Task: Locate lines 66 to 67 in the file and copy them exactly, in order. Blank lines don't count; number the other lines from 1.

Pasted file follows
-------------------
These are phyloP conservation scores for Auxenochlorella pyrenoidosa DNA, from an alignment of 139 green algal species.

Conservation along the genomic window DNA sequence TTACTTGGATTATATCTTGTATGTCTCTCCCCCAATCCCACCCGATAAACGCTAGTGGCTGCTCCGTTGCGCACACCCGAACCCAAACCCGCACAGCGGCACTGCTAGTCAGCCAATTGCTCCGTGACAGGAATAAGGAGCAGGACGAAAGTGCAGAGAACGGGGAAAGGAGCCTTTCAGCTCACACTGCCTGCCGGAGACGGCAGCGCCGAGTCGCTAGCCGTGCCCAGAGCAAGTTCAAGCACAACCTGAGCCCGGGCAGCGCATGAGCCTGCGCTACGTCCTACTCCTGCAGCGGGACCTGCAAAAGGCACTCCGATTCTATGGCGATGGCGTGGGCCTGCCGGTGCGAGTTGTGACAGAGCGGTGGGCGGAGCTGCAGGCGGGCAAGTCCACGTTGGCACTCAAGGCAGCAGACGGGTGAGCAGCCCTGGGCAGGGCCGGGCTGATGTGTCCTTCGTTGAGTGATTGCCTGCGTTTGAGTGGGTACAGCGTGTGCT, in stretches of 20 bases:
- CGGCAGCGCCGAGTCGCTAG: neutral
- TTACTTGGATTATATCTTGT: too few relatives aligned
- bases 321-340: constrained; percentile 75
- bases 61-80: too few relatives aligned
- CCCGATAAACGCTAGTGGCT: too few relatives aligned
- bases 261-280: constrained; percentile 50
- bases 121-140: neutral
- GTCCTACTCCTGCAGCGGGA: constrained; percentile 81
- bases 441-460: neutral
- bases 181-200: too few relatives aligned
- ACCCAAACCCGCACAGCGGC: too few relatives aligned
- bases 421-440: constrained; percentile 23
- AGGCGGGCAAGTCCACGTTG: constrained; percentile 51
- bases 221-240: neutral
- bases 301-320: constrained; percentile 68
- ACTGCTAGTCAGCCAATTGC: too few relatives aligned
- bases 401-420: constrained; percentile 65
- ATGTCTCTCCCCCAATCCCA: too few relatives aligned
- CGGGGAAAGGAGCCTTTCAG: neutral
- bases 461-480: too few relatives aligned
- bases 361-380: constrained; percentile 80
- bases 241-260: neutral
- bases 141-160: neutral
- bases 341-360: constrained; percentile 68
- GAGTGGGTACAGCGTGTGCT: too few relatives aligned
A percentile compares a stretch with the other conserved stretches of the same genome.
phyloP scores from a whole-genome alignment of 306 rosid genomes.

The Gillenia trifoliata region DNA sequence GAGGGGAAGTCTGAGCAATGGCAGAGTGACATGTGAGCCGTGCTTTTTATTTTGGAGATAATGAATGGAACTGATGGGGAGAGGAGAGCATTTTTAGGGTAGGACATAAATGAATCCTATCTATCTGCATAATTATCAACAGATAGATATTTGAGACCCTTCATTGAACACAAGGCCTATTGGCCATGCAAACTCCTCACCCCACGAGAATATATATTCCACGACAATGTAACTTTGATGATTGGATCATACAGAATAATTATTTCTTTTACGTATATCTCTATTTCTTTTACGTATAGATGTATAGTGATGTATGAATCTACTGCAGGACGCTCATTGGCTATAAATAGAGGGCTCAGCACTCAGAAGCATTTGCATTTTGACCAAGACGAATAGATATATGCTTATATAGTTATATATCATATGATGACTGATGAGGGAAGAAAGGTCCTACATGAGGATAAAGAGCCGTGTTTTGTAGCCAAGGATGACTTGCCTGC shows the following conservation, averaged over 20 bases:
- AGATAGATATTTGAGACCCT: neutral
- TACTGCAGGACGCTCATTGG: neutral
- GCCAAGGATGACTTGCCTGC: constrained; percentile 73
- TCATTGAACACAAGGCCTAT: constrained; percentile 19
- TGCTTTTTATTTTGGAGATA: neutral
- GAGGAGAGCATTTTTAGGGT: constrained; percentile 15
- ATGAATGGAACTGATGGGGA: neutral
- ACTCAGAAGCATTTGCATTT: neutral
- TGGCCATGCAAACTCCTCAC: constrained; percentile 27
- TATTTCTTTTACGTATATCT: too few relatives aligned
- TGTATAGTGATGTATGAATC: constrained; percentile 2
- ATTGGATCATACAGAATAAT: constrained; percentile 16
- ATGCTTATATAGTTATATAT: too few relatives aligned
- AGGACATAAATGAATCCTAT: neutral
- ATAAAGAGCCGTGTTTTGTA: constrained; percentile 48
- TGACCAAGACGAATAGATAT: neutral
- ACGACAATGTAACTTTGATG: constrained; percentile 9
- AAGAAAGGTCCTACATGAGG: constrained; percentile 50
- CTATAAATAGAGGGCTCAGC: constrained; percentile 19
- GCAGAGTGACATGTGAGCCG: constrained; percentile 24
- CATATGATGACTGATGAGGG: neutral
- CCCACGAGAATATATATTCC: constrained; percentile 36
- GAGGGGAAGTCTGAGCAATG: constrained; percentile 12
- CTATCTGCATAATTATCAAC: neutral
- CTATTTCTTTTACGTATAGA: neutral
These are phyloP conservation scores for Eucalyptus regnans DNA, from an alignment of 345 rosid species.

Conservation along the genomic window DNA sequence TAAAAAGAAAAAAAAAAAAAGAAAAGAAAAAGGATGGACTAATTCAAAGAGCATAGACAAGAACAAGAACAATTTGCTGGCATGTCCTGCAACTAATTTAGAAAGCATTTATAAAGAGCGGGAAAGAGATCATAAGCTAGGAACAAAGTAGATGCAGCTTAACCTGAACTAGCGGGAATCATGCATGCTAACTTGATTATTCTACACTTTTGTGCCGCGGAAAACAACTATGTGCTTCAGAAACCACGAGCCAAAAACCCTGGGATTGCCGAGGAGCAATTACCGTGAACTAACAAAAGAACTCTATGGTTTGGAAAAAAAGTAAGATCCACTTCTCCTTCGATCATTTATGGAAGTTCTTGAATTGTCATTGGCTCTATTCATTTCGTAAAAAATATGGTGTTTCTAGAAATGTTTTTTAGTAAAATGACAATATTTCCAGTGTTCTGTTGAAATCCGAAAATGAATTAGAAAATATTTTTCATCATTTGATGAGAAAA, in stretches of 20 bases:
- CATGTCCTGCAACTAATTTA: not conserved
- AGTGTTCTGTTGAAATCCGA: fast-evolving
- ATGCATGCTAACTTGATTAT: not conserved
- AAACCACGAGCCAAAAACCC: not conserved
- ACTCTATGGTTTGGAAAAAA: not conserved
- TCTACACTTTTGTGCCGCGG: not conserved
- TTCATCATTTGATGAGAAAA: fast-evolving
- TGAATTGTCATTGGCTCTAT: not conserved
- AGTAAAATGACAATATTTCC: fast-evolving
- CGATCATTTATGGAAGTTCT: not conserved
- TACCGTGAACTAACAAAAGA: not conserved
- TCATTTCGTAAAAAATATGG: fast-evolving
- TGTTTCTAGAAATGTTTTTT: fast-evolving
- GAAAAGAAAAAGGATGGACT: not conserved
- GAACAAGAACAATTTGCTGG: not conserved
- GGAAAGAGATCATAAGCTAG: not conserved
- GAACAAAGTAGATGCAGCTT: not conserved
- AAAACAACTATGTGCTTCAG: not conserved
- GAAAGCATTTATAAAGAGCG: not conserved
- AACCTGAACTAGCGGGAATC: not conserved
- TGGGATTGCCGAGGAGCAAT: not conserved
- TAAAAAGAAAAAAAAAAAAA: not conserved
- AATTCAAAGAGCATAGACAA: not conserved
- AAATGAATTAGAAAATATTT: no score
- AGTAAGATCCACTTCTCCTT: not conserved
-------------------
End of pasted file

- AGTAAAATGACAATATTTCC: fast-evolving
- CGATCATTTATGGAAGTTCT: not conserved